Uncontrolled shaking or trembling in dogs is a sign of a serious issue.
Considerations include circumstances, severity, duration, and presence or lack of other symptoms.
Serious medical conditions that can lead to trembling include:
- kidney failure
- brain inflammation
- neurological disorders
- Addisonian crisis
- neuromuscular diseases
- liver disease/failure
Further reading: Is Shaking or Trembling an Emergency?
Elsie was a 10=year-old spayed Terrier. But, as you’d expect, she was still energetic, stubborn, affectionate and full of beans. She enjoyed her life to the fullest until she didn’t.
One day Elsie started trembling all over. She lost interest in activity and food and looked miserable. Something was glaringly wrong with Elsie. Her mom has never seen Elsie looking so sick. Concerned, she rushed Elsie to a veterinarian at once.
At the vet clinic
As soon as the veterinarian saw Elsie, he agreed there was something seriously wrong. Elsie moved slowly and was trembling from head to toe. What was bothering Elsie?
The veterinarian asked for more details about how things came about. He discovered that the problem started out of the blue—Elsie was perfectly fine the day before. That helped rule out potential causes that come on gradually.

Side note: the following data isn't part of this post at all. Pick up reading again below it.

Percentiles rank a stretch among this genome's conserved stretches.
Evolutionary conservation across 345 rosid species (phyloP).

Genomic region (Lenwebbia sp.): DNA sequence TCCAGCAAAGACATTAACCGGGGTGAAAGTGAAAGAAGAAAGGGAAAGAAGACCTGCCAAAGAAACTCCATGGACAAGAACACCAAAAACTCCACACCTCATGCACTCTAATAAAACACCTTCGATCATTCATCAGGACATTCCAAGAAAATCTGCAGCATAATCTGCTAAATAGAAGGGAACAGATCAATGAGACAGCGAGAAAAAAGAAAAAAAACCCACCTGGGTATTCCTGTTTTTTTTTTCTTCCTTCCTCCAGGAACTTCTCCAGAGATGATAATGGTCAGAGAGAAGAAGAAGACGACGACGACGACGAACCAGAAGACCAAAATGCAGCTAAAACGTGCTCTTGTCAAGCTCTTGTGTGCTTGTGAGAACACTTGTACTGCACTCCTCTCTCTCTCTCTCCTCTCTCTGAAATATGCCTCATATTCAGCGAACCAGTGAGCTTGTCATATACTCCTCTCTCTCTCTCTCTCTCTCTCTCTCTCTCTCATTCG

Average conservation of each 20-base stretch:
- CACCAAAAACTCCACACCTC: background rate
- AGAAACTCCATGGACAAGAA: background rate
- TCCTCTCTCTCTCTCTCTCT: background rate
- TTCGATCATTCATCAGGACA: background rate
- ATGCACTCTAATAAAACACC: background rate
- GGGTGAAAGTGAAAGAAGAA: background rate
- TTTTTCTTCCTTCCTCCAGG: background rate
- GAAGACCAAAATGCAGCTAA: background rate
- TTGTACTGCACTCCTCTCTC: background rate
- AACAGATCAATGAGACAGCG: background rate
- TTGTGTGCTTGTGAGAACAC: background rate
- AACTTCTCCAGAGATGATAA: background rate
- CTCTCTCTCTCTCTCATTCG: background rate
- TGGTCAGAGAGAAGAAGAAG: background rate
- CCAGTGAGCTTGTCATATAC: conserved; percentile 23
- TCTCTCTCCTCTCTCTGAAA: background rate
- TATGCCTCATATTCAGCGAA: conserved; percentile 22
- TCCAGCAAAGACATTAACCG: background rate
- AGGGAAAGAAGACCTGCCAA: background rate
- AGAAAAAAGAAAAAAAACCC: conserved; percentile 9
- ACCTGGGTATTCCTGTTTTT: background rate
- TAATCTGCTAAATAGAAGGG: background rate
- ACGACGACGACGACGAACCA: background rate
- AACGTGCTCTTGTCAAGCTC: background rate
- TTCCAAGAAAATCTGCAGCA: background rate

Further, Elsie had only a couple of symptoms. She had no cough, no changes in breathing, and no signs of belly upset. It turned out that even though Elsie wouldn’t touch her food bowl, she would take treats and bits of food handed to her. Perhaps Elsie was willing to eat, just not to bend down for it.
Elsie could walk around slowly but wouldn’t jump or engage in everyday activities.
Elsie’s physical examination
The veterinarian began a thorough physical examination. He started at the head and worked his way along Elsie’s entire body. Other than an increased heart rate, Elsie seemed fit and healthy.
When the veterinarian started carefully feeling along Elsie’s spine, he quickly discovered the problem. As his fingers reached her lower back, she yelped and tried to get away. That’s where the root of the problem was.
Elsie’s lower back was painful.
The veterinarian recommended further investigation, including x-rays of Elsie’s spine. The x-rays revealed a slipped disc. No wonder Elsie was in so much pain.
In most cases, treatment for slipped discs involves medication and strict rest. Elsie had to spend the next three weeks in a crate, only allowed to leave it for a few minutes twice a day.
As Elsie’s pain medication kicked in, she stopped trembling, brightened up, and started eating. After a couple of weeks, she could start going on short leashed walks and gradually increase her activity weekly. While the problem might return, for the time being, Elsie was able to return to her normal, active life.
Elsie: A Terrier with Back Pain
Is Shaking or Trembling an Emergency? Shaking and Trembling in Dogs
Why Is My Dog Shaking?